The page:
Quote Currency

Quote Currency

In foreign exchange, the second currency listed in a currency pair. Normally, it is a foreign currency, as one usually calculates the quote currency in terms of the domestic currency.

The quote currency is expressed in terms of the base currency when calculating exchange rates. For example, if one is calculating the exchange rate of the U.S. dollar to the British pound and the pound is the base currency, it is expressed as GBPUSD and read as "dollars per one pound."
References in periodicals archive ?
[s.sub.t+k] = logarithm of spot exchange rate(quote currency units per unit of base currency), [i.sub.t] = nominal interest rates of quote currency, [i.sup.*.sub.t] = nominal interest rates of base currency.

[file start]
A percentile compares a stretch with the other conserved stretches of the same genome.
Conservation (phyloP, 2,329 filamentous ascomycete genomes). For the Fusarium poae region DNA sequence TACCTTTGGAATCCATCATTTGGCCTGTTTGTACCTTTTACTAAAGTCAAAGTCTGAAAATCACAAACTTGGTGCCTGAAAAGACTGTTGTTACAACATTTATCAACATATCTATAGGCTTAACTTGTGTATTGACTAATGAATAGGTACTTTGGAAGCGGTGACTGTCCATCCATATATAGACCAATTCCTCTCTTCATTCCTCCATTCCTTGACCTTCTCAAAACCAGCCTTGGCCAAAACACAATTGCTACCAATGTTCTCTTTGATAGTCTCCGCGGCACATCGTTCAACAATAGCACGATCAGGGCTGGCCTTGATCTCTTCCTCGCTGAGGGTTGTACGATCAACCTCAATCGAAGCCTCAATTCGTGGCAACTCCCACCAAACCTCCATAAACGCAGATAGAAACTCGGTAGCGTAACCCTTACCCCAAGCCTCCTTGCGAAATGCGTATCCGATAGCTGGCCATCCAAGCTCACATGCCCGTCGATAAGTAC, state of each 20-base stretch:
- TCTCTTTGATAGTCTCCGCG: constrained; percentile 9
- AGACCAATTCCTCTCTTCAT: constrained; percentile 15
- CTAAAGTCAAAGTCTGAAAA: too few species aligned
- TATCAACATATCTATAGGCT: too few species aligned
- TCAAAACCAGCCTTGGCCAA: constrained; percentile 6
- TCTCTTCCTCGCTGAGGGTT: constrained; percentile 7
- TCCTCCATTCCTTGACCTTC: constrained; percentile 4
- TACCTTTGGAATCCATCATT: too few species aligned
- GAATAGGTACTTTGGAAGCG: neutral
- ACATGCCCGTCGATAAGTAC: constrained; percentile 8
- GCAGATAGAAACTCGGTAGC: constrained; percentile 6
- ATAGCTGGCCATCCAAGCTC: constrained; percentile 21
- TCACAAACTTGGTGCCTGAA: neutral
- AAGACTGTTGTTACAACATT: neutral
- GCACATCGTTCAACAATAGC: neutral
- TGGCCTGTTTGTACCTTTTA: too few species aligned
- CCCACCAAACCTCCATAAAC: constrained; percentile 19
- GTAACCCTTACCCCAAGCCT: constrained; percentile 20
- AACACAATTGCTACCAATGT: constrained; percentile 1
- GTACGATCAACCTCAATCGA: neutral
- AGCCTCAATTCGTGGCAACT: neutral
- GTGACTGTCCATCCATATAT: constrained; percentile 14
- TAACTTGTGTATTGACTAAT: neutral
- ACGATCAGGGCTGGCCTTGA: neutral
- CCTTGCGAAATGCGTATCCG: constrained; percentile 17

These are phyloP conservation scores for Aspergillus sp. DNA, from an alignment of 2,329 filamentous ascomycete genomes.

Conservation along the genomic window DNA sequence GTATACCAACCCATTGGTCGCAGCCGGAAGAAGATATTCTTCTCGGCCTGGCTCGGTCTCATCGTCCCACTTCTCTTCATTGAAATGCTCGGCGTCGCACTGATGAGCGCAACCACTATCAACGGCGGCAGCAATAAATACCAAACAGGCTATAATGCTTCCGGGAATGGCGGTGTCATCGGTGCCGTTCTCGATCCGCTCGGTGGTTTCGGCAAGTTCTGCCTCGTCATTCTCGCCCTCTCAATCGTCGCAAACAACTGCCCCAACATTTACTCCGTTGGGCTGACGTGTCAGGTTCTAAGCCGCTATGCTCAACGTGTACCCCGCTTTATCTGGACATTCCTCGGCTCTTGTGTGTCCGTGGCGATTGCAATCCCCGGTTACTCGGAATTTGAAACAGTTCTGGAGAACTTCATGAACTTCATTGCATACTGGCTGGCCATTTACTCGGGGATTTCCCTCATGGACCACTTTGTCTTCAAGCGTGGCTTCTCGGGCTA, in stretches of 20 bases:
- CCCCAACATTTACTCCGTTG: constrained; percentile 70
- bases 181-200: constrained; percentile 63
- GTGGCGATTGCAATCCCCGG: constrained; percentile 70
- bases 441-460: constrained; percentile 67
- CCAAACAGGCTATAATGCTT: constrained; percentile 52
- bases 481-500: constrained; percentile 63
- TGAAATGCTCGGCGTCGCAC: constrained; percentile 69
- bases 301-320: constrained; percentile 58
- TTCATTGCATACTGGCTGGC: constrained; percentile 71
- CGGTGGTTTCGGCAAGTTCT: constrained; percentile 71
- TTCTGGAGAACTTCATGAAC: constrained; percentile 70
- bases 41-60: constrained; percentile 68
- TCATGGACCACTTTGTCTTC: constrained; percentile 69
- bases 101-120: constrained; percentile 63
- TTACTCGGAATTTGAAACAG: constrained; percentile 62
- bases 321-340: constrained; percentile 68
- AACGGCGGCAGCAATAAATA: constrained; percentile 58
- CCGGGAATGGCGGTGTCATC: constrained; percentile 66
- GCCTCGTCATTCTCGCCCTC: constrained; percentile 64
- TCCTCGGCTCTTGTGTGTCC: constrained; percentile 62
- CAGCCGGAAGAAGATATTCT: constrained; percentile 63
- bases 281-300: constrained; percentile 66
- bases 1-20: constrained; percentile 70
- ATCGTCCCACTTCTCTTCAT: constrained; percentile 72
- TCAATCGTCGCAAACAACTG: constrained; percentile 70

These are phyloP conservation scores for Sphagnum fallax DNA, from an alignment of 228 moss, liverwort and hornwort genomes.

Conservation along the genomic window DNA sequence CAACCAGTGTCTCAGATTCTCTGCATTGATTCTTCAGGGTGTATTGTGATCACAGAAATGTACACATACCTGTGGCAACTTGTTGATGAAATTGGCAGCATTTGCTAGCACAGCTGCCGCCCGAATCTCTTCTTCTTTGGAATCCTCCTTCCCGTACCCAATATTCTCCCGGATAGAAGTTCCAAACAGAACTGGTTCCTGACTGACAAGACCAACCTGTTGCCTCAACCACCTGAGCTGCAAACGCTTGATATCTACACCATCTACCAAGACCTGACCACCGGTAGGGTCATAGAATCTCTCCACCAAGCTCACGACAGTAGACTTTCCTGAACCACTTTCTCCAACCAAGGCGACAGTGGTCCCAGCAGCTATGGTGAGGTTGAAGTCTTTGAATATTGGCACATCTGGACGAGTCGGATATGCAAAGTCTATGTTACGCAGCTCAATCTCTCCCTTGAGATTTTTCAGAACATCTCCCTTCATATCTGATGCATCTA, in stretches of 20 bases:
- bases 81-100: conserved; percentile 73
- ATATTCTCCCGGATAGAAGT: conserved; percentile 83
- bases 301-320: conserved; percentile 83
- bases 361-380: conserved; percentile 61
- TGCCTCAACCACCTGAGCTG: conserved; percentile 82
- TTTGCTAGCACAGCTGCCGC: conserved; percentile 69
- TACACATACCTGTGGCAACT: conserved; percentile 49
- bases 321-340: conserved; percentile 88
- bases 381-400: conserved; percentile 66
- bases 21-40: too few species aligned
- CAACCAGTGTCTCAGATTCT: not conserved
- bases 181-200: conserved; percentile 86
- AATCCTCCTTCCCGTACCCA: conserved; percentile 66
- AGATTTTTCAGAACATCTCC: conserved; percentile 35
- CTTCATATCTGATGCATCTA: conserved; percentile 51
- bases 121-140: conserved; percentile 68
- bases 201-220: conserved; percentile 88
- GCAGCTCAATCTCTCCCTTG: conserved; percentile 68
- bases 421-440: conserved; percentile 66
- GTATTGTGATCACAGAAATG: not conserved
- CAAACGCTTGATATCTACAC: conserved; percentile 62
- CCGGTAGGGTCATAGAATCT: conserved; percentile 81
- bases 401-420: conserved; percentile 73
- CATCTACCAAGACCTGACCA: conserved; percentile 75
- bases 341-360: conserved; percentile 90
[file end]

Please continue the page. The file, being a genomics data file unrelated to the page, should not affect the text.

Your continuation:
where [s.sub.t] = logarithm of spot exchange rate at time t, [s.sub.t+k] = logarithm of spot exchange rate at time t + k, [i.sub.t] = nominal interest rates of quote currency, [i.sup.*.sub.t] = nominal interest rates of base currency, [[epsilon].sub.t+k] = disturbance term, uncorrelated with information available at time t.
Mallya, chairman and managing director of Bank of Baroda ( BoB) said, " It would enable banks to quote currency in the form of a symbol in the international markets ( particularly in the foreign exchange market).
The second currency, CAD, refers to as the counter or quote currency. The currency pair exchange rate is given as a bid price and an ask price.